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Doctor and Nurse Defendants must answer deposition questions about fetal heart tracings

Lattaker v. Magee Women's Hospital of UPMC, 2016 Pa. Dist. & Cnty. Dec. LEXIS 1144 (C. P. Alleg. July 5, 2016), Judge Wettick

Allegheny Co., PA.

Lattaker was a case where the Defendants failed to perform a timely C-Section resulting in severe neurological and physical injuries to the baby.

In this case, the Defendant obstetrician’s interpretation of the fetal heart monitor tracing was critical because the ominous fetal heart monitor tracing was the reason that the C-section as ultimately performed and more importantly, the reason why an earlier C-section should have been done.

In his deposition, the Defendant obstetrician testified that in preparing for his deposition, he reviewed the Plaintiffs’ medical records - including the fetal heart monitor strips - and reconstructed a literal, minute-by-minute account of his actions and thoughts in the time leading up to the delivery; and testified that he could only do that by reviewing the minute-by minute account of the fetal heart rate recorded on the fetal monitor strip. Dr. Kaminski further testified that he decided to perform an expedited delivery based upon the fetal monitor strip; and he was prepared to explain his actions by referring to the fetal monitor strip (to show when he did what he did and why he thought what he thought).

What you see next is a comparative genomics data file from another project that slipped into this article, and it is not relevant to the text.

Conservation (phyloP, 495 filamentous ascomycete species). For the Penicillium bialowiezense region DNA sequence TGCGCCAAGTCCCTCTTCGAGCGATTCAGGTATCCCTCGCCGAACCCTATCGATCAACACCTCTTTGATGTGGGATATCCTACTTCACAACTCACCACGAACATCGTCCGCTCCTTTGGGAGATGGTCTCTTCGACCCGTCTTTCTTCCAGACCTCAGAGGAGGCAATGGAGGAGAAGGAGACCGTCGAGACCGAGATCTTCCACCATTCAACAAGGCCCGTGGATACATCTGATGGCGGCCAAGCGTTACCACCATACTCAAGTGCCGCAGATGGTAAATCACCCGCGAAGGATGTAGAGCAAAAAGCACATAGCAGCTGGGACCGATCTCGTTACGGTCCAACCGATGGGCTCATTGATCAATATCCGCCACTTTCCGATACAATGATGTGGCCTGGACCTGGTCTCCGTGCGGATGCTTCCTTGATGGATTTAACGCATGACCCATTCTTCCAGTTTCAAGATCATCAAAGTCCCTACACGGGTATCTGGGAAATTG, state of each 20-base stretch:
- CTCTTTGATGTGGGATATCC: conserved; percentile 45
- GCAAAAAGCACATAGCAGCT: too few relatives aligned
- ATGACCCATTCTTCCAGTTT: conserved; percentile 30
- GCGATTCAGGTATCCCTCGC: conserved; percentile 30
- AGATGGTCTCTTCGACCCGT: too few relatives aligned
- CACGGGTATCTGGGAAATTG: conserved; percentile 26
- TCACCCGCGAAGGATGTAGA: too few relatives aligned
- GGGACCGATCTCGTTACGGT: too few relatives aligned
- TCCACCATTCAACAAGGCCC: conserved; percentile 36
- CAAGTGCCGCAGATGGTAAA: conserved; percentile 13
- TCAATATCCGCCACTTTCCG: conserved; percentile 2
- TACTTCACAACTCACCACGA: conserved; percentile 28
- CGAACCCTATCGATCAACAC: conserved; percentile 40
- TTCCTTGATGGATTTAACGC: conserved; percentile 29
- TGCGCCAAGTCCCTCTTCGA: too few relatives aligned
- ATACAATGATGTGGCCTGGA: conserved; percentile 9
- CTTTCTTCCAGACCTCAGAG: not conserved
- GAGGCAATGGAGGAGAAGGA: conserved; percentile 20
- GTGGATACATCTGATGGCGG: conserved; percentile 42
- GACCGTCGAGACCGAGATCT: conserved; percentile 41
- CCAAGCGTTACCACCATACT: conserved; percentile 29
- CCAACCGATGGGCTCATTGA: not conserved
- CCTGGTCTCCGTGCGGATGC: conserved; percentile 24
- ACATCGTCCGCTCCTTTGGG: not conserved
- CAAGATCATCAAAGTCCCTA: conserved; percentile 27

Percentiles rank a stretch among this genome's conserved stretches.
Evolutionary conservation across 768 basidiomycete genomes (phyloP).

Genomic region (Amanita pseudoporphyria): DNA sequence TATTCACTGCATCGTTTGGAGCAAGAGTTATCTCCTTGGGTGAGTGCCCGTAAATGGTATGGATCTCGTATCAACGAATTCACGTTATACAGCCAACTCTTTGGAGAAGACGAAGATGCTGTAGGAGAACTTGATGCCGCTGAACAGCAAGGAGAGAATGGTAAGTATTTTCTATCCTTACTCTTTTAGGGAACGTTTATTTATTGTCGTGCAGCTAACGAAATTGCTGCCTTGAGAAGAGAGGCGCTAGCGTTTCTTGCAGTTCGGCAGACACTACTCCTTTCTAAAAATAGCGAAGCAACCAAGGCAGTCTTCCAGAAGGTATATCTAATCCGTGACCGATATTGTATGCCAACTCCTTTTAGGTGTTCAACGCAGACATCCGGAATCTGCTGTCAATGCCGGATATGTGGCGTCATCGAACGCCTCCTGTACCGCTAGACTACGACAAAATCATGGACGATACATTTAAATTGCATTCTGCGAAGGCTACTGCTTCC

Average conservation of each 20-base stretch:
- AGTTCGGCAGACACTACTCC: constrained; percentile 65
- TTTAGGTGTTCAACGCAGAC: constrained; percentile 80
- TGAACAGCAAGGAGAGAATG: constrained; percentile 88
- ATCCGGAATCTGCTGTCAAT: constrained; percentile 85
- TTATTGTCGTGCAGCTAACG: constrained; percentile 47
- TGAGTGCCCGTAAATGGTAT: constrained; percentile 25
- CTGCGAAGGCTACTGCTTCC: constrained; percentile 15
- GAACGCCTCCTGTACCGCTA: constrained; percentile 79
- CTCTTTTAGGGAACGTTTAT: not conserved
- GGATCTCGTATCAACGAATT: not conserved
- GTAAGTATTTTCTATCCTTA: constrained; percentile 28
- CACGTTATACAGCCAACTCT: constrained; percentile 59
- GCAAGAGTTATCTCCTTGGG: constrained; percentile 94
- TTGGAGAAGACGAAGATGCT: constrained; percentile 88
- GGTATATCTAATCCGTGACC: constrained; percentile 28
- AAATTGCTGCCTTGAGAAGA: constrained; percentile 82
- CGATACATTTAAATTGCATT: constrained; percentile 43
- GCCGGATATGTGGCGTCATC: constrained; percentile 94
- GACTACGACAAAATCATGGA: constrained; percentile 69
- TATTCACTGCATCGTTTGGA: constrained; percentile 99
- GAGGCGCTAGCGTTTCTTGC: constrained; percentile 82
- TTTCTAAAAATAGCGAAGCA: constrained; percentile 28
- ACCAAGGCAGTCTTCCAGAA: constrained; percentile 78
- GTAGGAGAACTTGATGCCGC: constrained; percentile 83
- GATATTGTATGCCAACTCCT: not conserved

Despite this, Defense Counsel refused to allow the Defendant to look at the fetal heart monitor tracing and/or answer any questions related to it. Defense Counsel cited to a prior Allegheny County case, McLane v. Valley Medical Facilities, Inc., where Judge Wettick held that a defendant pathologist did not have to reinterpret pathology slides at the pathologist’s deposition.

We then filed a Motion asking the Court to reconvene the Defendant’s deposition and order that the Defendant be required to look at the fetal heart monitor tracing and answer all questions related to the same.

In a landmark decision, Judge Wettick issued an Order and Opinion reconvening the Defendant’s deposition, and required the Defendant to look at the fetal heart monitor tracing and answer questioned related to the same. In his Opinion, Judge Wettick distinguished this type of situation from his prior McLane case and chastised Defense Counsel’s use of the McClane case. Judge Wettick went to hold that, at a deposition, a plaintiff may show a defendant a fetal heart tracing, x-ray, or other image studies if the same will assist the deponent in remembering what occurred.